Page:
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The worst result, after buying shares in a company (assuming no leverage), would be if you lose all the money you put in. But when you pick a company that is really flourishing, you can make more than 100%. For instance, the price of Seacoast Banking Corporation of Florida (NASDAQ:SBCF) stock is up an impressive 123% over the last five years. On top of that, the share price is up 16% in about a quarter.
While the efficient markets hypothesis continues to be taught by some, it has been proven that markets are over-reactive dynamic systems, and investors are not always rational. One way to examine how market sentiment has changed over time is to look at the interaction between a company's share price and its earnings per share (EPS).
During five years of share price growth, Seacoast Banking Corporation of Florida achieved compound earnings per share (EPS) growth of 40% per year. The EPS growth is more impressive than the yearly share price gain of 17% over the same period. So one could conclude that the broader market has become more cautious towards the stock.
The image below shows how EPS has tracked over time (if you click on the image you can see greater detail).
It's probably worth noting that the CEO is paid less than the median at similar sized companies. But while CEO remuneration is always worth checking, the really important question is whether the company can grow earnings going forward. Before buying or selling a stock, we always recommend a close examination of historic growth trends, available here..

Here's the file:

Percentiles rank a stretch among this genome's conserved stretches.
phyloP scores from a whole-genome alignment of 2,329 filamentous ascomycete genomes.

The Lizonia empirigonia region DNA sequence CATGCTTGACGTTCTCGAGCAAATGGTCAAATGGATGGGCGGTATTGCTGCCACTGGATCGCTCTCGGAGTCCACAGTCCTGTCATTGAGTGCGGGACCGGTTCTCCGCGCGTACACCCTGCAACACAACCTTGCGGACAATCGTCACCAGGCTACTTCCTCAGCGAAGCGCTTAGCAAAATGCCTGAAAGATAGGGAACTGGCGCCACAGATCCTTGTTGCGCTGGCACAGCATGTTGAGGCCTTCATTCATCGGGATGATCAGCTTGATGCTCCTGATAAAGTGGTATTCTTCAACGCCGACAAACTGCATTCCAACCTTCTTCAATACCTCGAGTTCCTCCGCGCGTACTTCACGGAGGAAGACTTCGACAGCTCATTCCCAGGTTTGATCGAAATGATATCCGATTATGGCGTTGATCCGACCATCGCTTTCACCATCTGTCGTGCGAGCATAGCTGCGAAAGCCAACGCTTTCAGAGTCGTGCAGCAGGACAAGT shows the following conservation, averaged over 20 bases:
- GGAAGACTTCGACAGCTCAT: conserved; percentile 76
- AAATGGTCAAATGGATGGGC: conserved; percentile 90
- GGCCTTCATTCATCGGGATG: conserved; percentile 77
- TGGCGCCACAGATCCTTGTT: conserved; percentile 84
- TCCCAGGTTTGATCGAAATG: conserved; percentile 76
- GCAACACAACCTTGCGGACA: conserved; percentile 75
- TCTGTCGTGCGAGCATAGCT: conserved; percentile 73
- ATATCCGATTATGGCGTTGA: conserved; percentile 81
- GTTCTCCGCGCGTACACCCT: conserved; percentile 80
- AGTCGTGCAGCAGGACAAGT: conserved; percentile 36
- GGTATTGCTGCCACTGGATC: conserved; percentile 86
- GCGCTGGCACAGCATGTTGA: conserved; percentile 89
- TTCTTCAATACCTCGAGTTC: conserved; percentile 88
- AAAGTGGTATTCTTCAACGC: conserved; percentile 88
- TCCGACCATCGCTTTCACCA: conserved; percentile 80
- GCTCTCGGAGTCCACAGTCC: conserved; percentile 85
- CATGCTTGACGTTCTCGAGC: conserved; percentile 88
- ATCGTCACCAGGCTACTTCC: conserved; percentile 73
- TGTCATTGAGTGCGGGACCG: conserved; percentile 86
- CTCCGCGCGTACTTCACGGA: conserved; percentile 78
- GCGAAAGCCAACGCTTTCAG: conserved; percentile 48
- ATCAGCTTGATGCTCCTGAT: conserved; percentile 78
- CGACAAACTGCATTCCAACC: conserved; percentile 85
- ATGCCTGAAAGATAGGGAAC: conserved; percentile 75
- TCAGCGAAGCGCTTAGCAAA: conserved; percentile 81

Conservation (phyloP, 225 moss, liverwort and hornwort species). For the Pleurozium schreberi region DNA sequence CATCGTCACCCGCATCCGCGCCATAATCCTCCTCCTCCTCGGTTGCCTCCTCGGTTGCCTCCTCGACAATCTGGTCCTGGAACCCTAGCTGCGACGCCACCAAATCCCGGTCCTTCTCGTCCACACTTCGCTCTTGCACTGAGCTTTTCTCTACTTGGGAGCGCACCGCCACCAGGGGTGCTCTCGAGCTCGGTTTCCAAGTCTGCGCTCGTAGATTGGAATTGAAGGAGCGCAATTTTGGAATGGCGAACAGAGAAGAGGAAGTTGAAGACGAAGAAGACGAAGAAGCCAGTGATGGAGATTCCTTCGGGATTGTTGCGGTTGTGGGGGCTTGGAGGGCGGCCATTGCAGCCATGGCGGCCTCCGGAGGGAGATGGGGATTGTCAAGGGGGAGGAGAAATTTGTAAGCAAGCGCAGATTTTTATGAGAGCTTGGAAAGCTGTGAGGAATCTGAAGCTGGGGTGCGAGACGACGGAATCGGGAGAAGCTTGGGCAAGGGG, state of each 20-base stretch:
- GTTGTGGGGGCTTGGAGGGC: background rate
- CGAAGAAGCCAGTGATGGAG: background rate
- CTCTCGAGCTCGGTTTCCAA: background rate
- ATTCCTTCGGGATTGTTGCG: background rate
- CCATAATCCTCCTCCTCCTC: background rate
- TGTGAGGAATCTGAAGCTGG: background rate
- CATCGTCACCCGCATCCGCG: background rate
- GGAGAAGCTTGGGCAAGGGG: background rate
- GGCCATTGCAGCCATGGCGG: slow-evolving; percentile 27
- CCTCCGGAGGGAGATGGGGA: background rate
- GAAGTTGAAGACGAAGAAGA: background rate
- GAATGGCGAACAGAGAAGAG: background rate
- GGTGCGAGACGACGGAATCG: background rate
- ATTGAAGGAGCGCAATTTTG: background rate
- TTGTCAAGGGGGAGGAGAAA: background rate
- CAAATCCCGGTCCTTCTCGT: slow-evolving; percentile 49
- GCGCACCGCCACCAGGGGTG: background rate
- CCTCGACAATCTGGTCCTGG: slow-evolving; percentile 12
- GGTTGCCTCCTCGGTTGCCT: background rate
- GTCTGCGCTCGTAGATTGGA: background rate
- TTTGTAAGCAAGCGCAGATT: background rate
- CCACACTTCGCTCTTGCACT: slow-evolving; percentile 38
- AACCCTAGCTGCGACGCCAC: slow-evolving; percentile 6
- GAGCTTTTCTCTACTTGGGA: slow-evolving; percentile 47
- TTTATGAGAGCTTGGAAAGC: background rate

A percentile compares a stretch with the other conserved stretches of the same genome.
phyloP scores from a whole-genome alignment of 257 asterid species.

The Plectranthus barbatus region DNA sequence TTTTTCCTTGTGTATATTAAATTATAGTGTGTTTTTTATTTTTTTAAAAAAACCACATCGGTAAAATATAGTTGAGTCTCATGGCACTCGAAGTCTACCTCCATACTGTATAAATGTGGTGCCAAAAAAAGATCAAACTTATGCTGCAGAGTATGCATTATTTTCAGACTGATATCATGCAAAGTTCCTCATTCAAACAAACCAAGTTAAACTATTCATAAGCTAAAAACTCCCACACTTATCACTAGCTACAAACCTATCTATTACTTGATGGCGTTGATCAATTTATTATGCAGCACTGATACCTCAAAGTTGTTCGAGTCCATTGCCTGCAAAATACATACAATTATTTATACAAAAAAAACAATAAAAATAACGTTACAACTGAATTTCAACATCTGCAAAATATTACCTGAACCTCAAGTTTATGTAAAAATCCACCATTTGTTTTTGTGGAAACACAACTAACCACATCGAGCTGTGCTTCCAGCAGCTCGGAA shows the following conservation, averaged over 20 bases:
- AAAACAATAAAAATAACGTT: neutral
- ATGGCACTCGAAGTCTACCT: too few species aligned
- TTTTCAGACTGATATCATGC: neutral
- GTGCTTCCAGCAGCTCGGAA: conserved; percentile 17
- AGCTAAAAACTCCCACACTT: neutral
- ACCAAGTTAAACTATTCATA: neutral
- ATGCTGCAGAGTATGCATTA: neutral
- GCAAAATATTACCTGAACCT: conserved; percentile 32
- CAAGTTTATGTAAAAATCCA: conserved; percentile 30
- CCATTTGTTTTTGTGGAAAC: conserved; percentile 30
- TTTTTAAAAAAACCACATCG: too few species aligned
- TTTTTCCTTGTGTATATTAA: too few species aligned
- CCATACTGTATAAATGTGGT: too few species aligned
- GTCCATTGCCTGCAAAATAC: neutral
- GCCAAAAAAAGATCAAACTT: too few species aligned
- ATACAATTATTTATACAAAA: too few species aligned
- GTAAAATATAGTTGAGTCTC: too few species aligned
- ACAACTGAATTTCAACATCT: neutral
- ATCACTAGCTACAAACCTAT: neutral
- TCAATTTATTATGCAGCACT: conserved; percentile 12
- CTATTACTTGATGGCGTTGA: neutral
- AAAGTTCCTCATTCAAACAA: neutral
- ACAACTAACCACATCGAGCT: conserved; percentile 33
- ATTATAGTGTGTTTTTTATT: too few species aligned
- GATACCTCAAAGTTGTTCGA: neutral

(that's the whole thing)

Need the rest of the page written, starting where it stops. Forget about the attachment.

A Different Perspective
Seacoast Banking Corporation of Florida shareholders are up 7.9% for the year. Unfortunately this falls short of the market return. It's probably a good sign that the company has an even better long term track record, having provided shareholders with an annual TSR of 17% over five years. Maybe the share price is just taking a breather while the business executes on its growth strategy. Before spending more time on Seacoast Banking Corporation of Florida it might be wise to click here to see if insiders have been buying or selling shares.
If you like to buy stocks alongside management, then you might just love this free list of companies. (Hint: insiders have been buying them).
Please note, the market returns quoted in this article reflect the market weighted average returns of stocks that currently trade on US exchanges.
If you spot an error that warrants correction, please contact the editor at email@example.com. This article by Simply Wall St is general in nature. It does not constitute a recommendation to buy or sell any stock, and does not take account of your objectives, or your financial situation. Simply Wall St has no position in the stocks mentioned.
We aim to bring you long-term focused research analysis driven by fundamental data. Note that our analysis may not factor in the latest price-sensitive company announcements or qualitative material. Thank you for reading.